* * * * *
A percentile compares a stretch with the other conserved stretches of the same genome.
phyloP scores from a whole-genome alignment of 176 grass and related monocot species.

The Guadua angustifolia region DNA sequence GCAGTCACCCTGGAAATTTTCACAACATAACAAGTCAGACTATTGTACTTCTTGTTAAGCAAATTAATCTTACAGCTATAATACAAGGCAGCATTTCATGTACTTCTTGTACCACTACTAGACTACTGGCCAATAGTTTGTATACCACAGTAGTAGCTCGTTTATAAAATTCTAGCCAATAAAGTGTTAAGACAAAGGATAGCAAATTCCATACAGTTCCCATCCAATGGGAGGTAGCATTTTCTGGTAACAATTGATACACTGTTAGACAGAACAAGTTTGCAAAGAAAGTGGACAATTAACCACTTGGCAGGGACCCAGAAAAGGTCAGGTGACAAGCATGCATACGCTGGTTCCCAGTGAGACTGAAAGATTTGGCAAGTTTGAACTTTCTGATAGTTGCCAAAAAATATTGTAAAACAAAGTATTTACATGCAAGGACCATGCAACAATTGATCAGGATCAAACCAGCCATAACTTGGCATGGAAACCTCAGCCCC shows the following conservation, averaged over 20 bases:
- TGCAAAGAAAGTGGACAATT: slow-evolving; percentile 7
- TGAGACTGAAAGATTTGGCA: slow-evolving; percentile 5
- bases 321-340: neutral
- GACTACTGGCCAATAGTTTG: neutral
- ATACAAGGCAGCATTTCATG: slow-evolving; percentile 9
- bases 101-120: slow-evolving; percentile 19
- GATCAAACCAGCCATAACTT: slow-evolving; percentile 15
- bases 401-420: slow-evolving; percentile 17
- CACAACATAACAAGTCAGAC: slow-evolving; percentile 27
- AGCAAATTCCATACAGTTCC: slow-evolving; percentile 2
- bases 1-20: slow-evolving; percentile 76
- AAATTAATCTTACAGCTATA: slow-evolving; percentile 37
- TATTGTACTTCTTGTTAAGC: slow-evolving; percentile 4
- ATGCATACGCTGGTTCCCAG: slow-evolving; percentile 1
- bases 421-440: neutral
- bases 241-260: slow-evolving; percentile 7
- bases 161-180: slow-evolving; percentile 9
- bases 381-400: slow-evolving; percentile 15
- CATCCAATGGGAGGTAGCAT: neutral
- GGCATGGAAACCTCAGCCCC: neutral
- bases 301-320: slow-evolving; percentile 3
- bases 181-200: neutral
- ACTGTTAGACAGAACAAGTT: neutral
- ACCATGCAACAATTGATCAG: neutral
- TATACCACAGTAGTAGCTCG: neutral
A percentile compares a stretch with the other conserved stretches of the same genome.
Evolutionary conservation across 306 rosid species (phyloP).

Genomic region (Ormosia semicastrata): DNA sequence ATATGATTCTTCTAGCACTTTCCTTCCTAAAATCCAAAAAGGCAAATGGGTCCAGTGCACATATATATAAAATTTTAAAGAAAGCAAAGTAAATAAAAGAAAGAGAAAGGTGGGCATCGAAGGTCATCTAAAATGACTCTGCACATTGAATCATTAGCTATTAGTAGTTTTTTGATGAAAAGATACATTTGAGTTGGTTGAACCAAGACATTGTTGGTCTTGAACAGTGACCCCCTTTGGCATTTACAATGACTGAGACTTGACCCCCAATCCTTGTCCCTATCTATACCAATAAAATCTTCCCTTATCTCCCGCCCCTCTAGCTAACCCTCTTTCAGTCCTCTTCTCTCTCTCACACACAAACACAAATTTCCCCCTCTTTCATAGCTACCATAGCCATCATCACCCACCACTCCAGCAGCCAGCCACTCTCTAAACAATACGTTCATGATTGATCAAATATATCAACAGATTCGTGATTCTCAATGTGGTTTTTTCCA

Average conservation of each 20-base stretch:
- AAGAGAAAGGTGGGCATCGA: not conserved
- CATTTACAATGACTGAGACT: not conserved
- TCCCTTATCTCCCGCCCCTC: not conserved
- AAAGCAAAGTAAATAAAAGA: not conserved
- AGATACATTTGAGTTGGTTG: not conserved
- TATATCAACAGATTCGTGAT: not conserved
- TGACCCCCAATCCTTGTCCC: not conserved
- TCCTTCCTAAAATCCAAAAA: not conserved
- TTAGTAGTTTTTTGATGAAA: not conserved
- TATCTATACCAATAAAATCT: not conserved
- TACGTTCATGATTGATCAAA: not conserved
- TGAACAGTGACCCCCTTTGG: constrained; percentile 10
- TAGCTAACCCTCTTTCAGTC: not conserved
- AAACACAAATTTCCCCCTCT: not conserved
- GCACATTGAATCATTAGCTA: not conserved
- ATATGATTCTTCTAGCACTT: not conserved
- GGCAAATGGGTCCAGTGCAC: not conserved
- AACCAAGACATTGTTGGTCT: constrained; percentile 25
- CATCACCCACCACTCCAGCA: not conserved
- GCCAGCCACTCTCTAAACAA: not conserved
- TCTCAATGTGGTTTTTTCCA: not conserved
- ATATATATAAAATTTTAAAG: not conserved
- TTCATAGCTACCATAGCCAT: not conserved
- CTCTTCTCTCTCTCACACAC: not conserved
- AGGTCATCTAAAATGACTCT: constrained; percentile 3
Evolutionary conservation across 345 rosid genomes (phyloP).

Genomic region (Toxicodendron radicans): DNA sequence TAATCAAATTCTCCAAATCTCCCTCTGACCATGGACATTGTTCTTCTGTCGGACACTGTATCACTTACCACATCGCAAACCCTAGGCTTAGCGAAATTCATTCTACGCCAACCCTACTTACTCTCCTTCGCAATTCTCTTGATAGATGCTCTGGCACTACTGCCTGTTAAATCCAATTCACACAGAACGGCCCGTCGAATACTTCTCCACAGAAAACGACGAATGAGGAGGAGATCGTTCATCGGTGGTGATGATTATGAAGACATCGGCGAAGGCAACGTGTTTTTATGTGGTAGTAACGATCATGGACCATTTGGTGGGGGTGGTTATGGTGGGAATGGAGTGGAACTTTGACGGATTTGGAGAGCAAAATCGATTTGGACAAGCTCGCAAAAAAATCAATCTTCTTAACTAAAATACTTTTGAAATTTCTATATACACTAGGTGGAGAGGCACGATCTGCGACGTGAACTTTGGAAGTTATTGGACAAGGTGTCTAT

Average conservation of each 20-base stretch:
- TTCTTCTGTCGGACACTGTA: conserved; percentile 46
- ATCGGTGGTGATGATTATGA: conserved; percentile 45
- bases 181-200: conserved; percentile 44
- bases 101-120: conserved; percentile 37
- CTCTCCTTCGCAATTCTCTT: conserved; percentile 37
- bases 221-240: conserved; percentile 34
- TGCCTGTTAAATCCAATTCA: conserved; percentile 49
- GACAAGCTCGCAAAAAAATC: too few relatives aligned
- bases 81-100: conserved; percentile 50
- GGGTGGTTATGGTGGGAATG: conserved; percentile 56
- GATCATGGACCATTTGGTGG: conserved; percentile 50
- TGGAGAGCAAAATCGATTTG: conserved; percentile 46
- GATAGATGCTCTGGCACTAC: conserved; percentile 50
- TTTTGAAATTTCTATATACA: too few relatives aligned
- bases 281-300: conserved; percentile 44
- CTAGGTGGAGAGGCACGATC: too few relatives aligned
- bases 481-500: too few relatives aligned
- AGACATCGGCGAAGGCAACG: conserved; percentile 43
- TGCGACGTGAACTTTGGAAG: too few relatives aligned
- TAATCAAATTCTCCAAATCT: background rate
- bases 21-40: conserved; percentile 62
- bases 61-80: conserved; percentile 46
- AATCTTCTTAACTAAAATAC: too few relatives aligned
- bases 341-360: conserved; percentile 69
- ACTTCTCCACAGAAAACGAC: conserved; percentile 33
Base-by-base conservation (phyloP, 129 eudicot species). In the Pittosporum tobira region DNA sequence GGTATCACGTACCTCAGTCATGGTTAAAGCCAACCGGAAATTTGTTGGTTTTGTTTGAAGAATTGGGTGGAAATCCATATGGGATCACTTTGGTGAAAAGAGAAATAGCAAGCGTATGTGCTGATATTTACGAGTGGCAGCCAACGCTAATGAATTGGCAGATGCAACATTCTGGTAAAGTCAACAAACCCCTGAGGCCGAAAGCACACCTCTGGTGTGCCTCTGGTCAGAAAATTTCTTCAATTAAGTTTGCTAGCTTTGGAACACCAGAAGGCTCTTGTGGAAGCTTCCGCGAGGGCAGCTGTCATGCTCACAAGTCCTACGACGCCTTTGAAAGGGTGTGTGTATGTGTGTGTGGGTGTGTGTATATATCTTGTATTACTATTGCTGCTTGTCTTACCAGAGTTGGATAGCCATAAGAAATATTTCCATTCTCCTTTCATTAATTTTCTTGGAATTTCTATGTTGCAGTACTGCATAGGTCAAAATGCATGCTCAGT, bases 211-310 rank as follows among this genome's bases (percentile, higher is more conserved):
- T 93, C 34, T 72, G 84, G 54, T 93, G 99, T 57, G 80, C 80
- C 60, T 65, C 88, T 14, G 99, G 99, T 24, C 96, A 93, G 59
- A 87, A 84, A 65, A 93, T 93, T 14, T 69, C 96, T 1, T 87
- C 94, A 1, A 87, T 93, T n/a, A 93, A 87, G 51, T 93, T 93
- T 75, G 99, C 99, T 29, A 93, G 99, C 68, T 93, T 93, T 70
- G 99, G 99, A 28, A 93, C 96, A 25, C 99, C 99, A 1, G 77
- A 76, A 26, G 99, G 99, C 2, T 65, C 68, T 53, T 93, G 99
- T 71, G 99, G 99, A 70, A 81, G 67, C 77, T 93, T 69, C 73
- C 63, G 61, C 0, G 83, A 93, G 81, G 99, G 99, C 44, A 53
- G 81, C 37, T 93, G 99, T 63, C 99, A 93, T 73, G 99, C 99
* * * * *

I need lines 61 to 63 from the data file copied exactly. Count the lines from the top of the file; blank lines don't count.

- TTCTTCTGTCGGACACTGTA: conserved; percentile 46
- ATCGGTGGTGATGATTATGA: conserved; percentile 45
- bases 181-200: conserved; percentile 44